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Fight stress by examining what you try to control

By Amy Agronis on November 15, 2004 in University

The Oxford English Dictionary begins its definition of the word "control" with "the act or power of directing or regulating; command; regulating influence." Somehow "control" has become a pejorative word in our language. We use it in such contexts as, "he or she is a control freak," and "you must control your emotions." In other words, do not show anybody how you feel. In actuality, control is also defined in other more neutral ways to mean "a guide or a check."

My interest here comes from the word control and its connection to stress-producing situations.

One of the major factors in determining whether a certain situation is stressful is called the "locus of control." Locus of control has to do with our perception of what or who controls a given situation. Specifically, if we have an internal LOC, the control is perceived as residing within ourselves. Conversely, if we presume an external LOC, we perceive that other people or things are controlling us.

We might expect people who have more responsibility to have higher degrees of stress, but the opposite is often found to be true in work settings. That's because the people with the greatest responsibility often have the most control over their circumstances. It is the combination of the extent of your responsibility and the amount of control you have over your responsibilities that may lead to stress. This applies in work settings, home settings, social settings, etc.

Lest you believe I am going to preach that we should all become very powerful and always have control, or that we see ourselves as victims, if we are not in control. Instead, I prefer to suggest that a good way to reduce stress is to choose carefully those things that we feel are important to control.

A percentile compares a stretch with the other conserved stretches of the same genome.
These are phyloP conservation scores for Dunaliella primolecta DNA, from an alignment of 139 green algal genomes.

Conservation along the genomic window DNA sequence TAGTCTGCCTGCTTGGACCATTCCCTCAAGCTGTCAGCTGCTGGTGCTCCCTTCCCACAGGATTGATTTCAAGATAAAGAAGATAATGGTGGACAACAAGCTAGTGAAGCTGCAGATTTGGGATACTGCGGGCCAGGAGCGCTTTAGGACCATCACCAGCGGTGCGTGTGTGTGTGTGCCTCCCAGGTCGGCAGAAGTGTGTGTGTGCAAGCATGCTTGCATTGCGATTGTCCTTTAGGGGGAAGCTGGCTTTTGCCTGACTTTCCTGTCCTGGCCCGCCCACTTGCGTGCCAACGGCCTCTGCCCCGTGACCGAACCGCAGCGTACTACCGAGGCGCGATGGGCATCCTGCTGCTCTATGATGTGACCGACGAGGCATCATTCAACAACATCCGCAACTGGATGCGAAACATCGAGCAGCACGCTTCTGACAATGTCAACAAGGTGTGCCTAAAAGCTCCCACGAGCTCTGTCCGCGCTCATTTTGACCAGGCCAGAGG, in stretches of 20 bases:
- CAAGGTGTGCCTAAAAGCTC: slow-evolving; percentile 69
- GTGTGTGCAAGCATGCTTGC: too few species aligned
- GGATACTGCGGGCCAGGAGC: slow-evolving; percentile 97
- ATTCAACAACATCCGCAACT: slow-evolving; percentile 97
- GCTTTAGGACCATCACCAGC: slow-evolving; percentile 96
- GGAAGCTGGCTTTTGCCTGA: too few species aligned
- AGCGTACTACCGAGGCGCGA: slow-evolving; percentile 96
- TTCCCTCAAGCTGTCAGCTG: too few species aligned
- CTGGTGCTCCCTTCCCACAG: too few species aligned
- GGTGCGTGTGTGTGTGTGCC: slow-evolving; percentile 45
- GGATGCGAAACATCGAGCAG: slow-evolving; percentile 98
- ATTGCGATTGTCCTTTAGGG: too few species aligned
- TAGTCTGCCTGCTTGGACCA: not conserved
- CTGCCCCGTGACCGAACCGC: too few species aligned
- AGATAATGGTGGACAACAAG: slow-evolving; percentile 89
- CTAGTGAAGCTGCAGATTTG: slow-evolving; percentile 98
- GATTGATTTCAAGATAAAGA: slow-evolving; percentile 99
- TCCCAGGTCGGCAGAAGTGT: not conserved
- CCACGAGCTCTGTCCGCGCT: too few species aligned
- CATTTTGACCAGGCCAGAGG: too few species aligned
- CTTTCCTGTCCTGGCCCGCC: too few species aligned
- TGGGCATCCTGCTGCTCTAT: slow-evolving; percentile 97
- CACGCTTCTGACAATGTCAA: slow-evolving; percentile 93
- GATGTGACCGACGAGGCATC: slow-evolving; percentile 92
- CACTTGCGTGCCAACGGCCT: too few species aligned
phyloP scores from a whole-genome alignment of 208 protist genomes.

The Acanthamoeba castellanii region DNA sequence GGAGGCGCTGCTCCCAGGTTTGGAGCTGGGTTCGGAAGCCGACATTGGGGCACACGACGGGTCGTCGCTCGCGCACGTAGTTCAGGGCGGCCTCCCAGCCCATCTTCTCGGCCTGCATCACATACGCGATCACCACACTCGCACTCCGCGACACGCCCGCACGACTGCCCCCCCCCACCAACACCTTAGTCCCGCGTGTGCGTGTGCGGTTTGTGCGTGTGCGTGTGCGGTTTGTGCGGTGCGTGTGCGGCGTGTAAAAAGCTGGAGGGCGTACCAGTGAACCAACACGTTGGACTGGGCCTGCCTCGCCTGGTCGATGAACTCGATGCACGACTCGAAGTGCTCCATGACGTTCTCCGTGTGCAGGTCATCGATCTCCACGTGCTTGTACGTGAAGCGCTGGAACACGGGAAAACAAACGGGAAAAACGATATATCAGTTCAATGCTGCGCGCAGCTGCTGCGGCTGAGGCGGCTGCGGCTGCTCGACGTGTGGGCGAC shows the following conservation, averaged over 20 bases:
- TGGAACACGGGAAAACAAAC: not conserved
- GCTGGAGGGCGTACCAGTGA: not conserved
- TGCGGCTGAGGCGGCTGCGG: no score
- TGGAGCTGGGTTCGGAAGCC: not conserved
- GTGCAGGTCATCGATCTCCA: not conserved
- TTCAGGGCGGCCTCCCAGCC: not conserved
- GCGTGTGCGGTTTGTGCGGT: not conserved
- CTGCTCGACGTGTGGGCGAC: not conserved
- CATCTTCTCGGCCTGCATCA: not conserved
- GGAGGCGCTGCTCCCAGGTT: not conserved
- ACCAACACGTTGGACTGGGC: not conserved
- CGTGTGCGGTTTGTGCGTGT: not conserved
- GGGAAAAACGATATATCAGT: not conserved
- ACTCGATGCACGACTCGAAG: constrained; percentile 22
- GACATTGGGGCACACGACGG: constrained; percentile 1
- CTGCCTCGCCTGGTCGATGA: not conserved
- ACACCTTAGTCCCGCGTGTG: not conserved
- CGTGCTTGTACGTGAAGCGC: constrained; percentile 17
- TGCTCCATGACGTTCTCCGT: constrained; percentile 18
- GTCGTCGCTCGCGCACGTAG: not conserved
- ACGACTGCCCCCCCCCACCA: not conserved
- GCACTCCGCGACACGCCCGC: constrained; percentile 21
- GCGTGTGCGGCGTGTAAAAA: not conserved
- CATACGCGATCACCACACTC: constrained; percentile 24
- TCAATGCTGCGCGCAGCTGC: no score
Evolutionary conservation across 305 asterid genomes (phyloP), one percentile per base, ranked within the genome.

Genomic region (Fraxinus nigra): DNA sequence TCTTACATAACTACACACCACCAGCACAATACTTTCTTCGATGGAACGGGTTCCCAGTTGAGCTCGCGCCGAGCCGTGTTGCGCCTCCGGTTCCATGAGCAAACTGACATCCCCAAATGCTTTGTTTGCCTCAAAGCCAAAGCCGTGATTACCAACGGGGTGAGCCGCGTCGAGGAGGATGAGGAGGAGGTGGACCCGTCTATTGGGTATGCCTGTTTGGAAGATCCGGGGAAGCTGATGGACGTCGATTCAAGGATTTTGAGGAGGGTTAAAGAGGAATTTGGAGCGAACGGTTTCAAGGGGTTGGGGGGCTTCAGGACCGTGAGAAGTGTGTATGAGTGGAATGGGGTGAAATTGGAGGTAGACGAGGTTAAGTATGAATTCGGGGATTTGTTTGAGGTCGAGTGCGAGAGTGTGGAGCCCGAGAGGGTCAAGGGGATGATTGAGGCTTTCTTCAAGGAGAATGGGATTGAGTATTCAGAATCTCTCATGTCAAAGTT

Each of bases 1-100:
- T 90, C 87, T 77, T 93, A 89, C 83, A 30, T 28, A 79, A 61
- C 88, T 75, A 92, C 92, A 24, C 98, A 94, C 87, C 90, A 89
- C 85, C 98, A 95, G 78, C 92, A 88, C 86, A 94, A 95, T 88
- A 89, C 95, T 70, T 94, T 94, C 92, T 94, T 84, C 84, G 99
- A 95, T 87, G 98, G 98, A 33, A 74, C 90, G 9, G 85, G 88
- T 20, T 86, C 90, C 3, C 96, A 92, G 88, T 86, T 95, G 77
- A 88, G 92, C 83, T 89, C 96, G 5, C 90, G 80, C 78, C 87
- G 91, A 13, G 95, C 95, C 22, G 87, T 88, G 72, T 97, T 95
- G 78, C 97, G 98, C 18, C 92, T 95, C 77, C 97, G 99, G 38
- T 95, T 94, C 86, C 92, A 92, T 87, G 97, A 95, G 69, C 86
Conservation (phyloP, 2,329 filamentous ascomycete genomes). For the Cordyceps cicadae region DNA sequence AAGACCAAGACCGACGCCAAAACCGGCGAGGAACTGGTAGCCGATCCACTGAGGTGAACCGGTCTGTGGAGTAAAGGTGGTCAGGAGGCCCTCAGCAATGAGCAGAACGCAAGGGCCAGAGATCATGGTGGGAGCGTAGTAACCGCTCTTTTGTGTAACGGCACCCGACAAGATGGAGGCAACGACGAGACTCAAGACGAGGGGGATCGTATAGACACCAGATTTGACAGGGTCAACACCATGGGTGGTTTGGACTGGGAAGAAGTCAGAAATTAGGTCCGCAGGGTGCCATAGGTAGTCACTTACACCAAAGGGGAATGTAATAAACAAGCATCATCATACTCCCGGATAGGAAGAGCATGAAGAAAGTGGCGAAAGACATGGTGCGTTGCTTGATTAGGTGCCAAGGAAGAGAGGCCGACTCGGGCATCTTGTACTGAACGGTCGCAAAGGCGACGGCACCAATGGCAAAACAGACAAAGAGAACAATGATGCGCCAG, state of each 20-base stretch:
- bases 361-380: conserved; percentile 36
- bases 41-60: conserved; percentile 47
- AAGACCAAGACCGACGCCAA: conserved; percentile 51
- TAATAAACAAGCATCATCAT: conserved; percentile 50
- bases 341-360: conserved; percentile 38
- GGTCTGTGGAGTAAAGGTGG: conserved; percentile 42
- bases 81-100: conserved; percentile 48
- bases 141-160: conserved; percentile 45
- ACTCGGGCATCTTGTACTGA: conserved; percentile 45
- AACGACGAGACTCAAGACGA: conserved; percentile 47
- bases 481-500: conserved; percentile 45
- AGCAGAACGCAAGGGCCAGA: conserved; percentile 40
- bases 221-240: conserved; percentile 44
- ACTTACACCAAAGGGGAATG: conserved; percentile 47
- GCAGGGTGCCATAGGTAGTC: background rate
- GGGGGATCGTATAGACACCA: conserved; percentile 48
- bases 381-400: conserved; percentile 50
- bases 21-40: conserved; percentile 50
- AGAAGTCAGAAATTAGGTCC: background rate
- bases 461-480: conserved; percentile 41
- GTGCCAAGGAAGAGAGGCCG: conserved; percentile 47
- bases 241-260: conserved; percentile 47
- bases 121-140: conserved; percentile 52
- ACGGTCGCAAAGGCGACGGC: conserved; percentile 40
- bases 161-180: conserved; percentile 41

A considerable amount of stress for individuals is associated with the fact that they are trying to control people or situations over which they, in fact, have no control.

For example, let's say you're working in a group that is not meeting your standards of performance. If you focus on trying to control the group, chances are that your stress level will increase. If, however, you focus and judge yourself on doing what you do the best way you know how, you are much more likely to feel satisfied.

A more personal example is often seen in relationships. People enter into relationships, be they friendships or love relationships, and then one person chooses to end the relationship. In most cases, the people I see want to change the other person's mind, actions or choices, instead of focusing on the choices they can control. In other words, if he leaves you, you may not be able to make him come back, but you do have complete control over the choices regarding how you act, respond and move forward into the future.

I have had people argue with me on this last point. They will tell me that if they can't choose what they want or control the thing they wish to control, then they really have no control or choice at all. I admit I'm asking you to reframe those situations, to think differently and to focus on the choices and control you do have.

If your ultimate goal is to relieve your own stress, this approach will work. If your primary goal is to control others, ultimately you will fail. You have the choice.

If you have other questions or want to discuss this more, call (530) 752-2727 or e-mail me at shharvey@ucdavis.edu. You can also visit the Academic and Staff Assistance Program Web site at http://www.hr.ucdavis.edu/ASAP.

Sally Harvey is director of ASAP. Her columns appear quarterly.

Media contact(s)

Amy Agronis, Dateline, (530) 752-1932, abagronis@ucdavis.edu

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